A broken balloon catheter entrapped in coronary artery due to its rupture during angioplasty of a chronic total occlusion: a rare complication of angioplasty managed conservatively
Uwięźnięcie uszkodzonego cewnika balonowego w tętnicy wieńcowej spowodowane jego pęknięciem w trakcie angioplastyki przewlekłej całkowitej zmiany: rzadkie powikłanie angioplastyki leczone zachowawczo
Celal Kilit1, Afşin Parspur2, Taner Şen2, Mehmet Ali Astarcıoğlu2
1Department of Cardiology, Faculty of Medicine, Dumlupınar University, Kütahya, Turkey
2Department of Cardiology, Dumlupınar University, Evliya Çelebi Training and Research Hospital, Kütahya, Turkey
Address for correspondence: Dr. Celal Kilit, Dumlupınar University, Evliya Çelebi Training and Research Hospital, İstiklal, Okmeydanı Cd., 43050 Kütahya, Turkey, tel.: +90 274 742 3166, e-mail: firstname.lastname@example.org
We present a case of a 72-year-old patient who underwent percutaneous transluminal coronary angioplasty due to a chronic total occlusion of left anterior descending artery. The balloon catheter ruptured and entrapped in the chronic lesion and had broken while attempting to remove from the lesion. End portion of the balloon catheter retained in the lesion. We tried various extraction methods but were unsuccessful. Because of the patient’s high surgical risk, we left the broken part of balloon catheter in lesion and fixed it to the coronary wall by stenting.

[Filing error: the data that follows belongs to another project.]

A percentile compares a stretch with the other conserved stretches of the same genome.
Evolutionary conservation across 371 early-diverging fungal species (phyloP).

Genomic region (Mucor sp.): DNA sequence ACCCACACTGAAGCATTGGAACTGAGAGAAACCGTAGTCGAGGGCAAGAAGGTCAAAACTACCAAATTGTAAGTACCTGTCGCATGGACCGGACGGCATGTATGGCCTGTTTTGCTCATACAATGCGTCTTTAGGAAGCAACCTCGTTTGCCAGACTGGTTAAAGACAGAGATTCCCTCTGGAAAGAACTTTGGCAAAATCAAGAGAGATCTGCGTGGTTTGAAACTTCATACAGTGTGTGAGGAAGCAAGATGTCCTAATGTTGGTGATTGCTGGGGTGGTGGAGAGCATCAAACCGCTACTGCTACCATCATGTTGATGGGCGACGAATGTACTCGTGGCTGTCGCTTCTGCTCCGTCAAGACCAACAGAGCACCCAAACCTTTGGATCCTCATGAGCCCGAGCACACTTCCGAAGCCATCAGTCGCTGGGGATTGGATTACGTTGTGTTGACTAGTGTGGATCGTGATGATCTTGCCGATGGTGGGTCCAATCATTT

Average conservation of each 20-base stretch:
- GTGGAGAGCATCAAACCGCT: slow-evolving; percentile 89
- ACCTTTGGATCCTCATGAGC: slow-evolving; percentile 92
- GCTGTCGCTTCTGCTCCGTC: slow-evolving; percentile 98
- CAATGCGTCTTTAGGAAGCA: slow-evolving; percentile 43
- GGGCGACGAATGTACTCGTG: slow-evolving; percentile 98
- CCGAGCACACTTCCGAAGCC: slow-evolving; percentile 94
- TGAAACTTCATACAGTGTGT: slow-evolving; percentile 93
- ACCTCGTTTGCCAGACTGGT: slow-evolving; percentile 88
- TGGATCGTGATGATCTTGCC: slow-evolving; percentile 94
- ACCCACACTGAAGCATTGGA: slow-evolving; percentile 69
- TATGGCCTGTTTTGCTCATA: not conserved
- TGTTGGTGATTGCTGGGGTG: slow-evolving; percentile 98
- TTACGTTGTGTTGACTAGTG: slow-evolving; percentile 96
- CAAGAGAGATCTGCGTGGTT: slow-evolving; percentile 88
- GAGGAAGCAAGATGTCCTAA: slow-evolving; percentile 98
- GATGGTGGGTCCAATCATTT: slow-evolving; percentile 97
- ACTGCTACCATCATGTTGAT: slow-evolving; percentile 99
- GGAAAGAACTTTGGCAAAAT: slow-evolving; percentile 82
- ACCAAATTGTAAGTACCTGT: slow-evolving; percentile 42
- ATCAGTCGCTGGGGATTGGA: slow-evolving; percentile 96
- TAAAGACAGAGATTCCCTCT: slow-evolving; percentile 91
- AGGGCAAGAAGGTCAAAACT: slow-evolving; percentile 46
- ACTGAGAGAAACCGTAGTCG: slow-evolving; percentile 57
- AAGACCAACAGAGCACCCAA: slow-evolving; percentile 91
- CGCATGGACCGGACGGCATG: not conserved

Key words: percutaneous coronary intervention, balloon angioplasty, complications, coronary device entrapment
Folia Cardiologica 2016; 11, 3: 219–221
Entrapped and broken percutaneous transluminal coronary angioplasty (PTCA) balloon catheter is a rare but serious complication of intervention cardiology. It requires retrieval of the catheter to prevent further complications. This report describes a rare situation in which a ruptured and entrapped balloon with broken catheter was caught in an incompletely dilated chronic total occlusion (CTO) during a percutaneous coronary intervention (PCI) procedure in a 72 year old woman.
A 72-year-old female patient was underwent PCI due to a CTO of left anterior descending artery (LAD) (Figure 1).
Figure 1. Coronary angiography with chronic total occlusion in left anterior descending artery